Moving Average Basics II

Apurva Sheth
Last time I spoke to you about how a moving average is calculated and two most popular types of moving averages simple moving average (SMA) and the exponential moving average (EMA).

The main purpose that a moving average serves is to determine a trend. However, moving averages cannot foretell about the change in trend. They will signal a reversal only after it has actually occurred. This happens because a moving average is created based on the past price information.

For example if I am plotting a 20 day moving average then it will smoothen last 20 days price action and give me a number which is an average of those 20 days. This number will be somewhere closer to the tenth day in this series. So basically I am using a number which is quite historical to trade ahead in time. This is why moving average is known as a Lagging Indicator.

Though moving averages are lagging indicators this does not undermine their importance. After all they allow you to be in the trend as long as it is valid. But the only dilemma with this is to choose a time frame which keeps you with the trend and give you quicker signals of a reversal as well.

Unfortunately, both these goals cannot be met at the same time. There has to be a tradeoff between both and so choosing a decent time frame for your moving average becomes important.

If a trader’s preference would be to stay with the trend then he would choose a slightly longer time frame for his moving average as that would smoothen more data. On the other hand if his preference is for quicker signals of a trend reversal then he would choose a shorter time frame as that will be more sensitive to current prices.

The only drawback here is that a moving average with a longer time span will be slow to signal a change in trend while a shorter time span moving average will give false signals as the prices will cut the average momentarily and resume its prior trend.

Hence a trader goes through this dilemma of reliability and sensitivity. There’s no magic solution to this problem. A trader has to find a balance between both his goals and choose a moving average accordingly.

Many a times people ask which is the best moving average that will achieve both their objectives but I doubt there will ever be such a moving average which will fit all stocks or indices. There are different cycles active on different stocks. Even in the same stock there will be cycles of different length working on different time.

So the best way to identify a time span for a moving averages is to activate several of them, just by clicking them on the chart, and then to select the one that best fits the data. Pick the one that acts more accurately as support or resistance for the stock or index that you are analyzing.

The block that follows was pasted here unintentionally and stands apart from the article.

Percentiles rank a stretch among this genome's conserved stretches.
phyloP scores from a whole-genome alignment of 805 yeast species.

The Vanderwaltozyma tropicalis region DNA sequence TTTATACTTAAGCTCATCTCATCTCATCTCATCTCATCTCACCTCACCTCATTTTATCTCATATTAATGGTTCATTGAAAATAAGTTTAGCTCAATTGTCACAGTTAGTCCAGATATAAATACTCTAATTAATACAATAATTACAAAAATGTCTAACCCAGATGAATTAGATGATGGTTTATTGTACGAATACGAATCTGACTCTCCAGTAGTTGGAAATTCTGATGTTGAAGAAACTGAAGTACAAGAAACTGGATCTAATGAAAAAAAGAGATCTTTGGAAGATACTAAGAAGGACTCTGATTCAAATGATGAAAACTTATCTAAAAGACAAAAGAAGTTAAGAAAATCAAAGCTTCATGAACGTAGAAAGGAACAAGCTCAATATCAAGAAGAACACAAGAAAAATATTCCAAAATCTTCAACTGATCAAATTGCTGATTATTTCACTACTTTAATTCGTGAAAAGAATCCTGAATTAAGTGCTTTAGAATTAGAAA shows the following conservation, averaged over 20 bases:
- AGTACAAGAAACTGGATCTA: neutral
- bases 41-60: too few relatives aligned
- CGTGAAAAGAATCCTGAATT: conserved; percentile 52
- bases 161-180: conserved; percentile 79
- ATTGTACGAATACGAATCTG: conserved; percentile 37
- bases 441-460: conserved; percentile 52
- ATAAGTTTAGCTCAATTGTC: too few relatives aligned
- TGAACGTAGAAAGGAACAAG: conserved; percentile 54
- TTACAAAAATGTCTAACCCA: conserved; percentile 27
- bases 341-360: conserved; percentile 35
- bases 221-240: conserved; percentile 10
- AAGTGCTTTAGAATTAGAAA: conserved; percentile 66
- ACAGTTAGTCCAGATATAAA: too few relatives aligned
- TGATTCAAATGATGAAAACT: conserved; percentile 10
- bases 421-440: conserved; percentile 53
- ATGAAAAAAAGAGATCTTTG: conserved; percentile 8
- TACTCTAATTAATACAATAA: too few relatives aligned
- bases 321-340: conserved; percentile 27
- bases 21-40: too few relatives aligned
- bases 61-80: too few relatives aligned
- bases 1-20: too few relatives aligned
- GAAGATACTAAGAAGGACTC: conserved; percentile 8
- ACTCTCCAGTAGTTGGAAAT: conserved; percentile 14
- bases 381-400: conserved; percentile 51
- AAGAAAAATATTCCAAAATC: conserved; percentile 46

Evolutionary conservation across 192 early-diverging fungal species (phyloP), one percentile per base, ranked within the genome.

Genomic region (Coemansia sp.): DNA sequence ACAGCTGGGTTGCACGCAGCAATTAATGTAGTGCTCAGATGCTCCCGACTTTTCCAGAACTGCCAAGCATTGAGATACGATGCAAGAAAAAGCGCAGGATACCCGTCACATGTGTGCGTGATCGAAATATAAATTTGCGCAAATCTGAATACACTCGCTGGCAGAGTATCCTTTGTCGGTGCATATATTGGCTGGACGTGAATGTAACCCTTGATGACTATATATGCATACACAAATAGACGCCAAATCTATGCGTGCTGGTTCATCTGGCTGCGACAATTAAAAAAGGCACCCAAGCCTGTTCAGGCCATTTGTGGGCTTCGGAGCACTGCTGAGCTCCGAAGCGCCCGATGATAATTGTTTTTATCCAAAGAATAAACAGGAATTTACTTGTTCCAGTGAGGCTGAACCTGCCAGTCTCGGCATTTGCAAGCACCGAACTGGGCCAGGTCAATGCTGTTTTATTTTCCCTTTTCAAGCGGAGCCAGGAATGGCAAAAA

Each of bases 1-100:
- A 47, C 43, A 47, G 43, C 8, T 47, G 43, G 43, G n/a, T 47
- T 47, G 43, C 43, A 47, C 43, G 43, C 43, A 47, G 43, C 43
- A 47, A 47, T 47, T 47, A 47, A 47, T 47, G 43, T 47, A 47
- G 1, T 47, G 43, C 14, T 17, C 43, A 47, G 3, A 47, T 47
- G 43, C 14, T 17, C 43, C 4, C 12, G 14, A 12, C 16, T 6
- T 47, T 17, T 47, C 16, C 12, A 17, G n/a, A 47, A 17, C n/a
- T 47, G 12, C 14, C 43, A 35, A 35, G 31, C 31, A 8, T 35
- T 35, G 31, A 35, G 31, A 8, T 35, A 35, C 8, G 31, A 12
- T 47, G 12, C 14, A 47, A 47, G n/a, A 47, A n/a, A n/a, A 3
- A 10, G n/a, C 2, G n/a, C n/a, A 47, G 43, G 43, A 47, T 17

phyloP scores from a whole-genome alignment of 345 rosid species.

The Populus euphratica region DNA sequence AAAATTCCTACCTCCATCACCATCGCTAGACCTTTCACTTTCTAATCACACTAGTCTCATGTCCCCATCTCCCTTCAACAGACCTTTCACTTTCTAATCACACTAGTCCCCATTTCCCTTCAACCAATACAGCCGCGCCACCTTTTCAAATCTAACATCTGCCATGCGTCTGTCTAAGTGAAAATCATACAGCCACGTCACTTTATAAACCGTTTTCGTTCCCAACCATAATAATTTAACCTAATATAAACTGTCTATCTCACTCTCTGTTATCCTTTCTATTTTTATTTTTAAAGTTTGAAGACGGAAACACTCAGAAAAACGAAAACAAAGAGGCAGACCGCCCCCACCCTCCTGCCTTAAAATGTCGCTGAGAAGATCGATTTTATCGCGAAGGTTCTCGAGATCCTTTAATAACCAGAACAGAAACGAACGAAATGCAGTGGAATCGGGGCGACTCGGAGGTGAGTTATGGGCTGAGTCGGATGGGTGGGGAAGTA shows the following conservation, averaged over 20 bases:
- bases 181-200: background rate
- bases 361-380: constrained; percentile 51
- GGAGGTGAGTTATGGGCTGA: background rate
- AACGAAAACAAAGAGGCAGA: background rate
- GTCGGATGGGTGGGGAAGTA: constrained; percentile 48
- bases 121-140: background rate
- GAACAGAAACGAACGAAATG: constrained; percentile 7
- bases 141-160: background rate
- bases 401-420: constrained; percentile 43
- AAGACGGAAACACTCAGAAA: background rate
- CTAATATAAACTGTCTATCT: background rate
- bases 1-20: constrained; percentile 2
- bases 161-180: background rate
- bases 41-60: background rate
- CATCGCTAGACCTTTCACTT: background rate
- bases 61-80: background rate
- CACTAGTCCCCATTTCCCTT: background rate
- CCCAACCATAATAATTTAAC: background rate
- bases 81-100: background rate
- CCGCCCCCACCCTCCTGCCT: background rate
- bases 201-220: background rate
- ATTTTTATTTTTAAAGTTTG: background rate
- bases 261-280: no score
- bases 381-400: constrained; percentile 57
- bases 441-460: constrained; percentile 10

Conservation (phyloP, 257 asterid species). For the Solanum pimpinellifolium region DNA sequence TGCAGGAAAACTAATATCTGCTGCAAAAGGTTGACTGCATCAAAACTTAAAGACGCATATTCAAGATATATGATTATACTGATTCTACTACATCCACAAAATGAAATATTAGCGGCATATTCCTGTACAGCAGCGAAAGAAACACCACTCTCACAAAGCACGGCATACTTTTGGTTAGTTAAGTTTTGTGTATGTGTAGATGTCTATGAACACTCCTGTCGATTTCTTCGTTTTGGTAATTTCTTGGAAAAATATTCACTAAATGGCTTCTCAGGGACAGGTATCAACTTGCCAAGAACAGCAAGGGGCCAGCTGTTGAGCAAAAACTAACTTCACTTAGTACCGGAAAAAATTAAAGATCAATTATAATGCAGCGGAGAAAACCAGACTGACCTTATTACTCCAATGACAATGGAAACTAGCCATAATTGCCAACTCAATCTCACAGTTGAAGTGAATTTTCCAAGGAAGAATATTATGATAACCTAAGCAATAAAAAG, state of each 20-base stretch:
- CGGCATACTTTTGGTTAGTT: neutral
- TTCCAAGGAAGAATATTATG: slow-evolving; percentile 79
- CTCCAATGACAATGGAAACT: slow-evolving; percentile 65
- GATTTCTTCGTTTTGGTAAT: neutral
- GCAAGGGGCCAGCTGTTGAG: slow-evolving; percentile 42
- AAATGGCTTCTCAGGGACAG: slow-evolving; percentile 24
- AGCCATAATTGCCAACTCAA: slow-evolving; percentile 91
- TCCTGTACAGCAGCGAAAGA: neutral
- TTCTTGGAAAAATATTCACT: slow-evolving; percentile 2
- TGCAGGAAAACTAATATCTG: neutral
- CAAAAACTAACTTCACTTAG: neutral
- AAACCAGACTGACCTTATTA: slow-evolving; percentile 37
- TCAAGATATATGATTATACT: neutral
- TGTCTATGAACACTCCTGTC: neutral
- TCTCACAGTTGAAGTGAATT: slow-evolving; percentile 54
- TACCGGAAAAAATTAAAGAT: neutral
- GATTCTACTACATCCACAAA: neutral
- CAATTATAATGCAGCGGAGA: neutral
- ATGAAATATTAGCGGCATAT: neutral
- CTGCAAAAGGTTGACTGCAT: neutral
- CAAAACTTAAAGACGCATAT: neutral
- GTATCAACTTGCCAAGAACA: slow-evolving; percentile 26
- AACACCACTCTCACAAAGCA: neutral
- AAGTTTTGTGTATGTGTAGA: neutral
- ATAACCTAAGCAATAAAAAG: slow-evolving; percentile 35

I do not have a specific parameter for moving averages instead whichever average gives me the best signal I use that and would recommend you all to do the same.

Please remember that neither a parameter (10, 20, 50 etc.) nor a specific type of moving average (simple or exponential) will always work perfectly on a stock or all stocks.

Even moving averages will be breached, so I suggest you all to maintain flexibility while choosing your moving averages.

Finally, I would say that choosing a time frame for a moving average is more of a trial and error rather than a perfect science.

Which time span moving average to do you use for your trading and investments? Share your views in the Club or share your comments here.

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5 Responses to "Moving Average Basics II"
10 May, 2015
I follow: 7, 13, 20 days EMA for short term trend. 50, 75, 100 days SMA for medium term trend. And, 200, 300, 365 days SMA for long term trend. Regards!Like (1)
Ravindra Duvvuri
10 May, 2015
Your articles on Moving Average Basics I & II have been very useful, particularly for a person like me who is not familiar with technical analysis. I have a question: Since small cap stocks tend to undergo greater price fluctuations than large cap stocks, would it be prudent to consider a smaller time frame (say 1 month) for the moving average and a relatively longer time frame (say 6 month) for large caps? Like 
10 May, 2015
Dear Apurva Sheth, Yes. MA is lagging indicator. But, it helps to do the entries based on "Trend Following" system. I have been following Two eMAs (20 & 48). The cross over gives a very good entry / exit points. Thanks & Regards THIRULike 
Arunangshu M Lahiri
09 May, 2015
Moving average was the first technical indicator in the sense that in early 19th century they didn't have the calculator even to work out any intricate statistical equation. In 21st century, even explaining that and in a sense encouraging novices to follow or use MA is downright criminal. Also, you should actually discourage people to bother about technical analysis if they are only positional traders. Does it matter when they buy or sell? On hindsight there would always be a better time, somewhere in future. Small investors should buy stocks and forget for next several years and if they are lucky (then will be called an investor with deep insight), will make a load of money. Or won't. It is a matter of luck. No technical analysis can help him cause there would always be a better time some years down the line. So to avoid this meaningless pursuit, ask them to trade intraday AFTER acquiring the appropriate technical knowledge. Admittedly, MA is great on hindsight. Both to spot trends as well as for support resistance but those are very nice to spot and talk about but utterly useless as decision making tools as to when to trade.Like 
Mohan Rathod
09 May, 2015
Can we try to find a correlation between % drop from top..(for trend reversal) & macd say 21e/55e....?Like 
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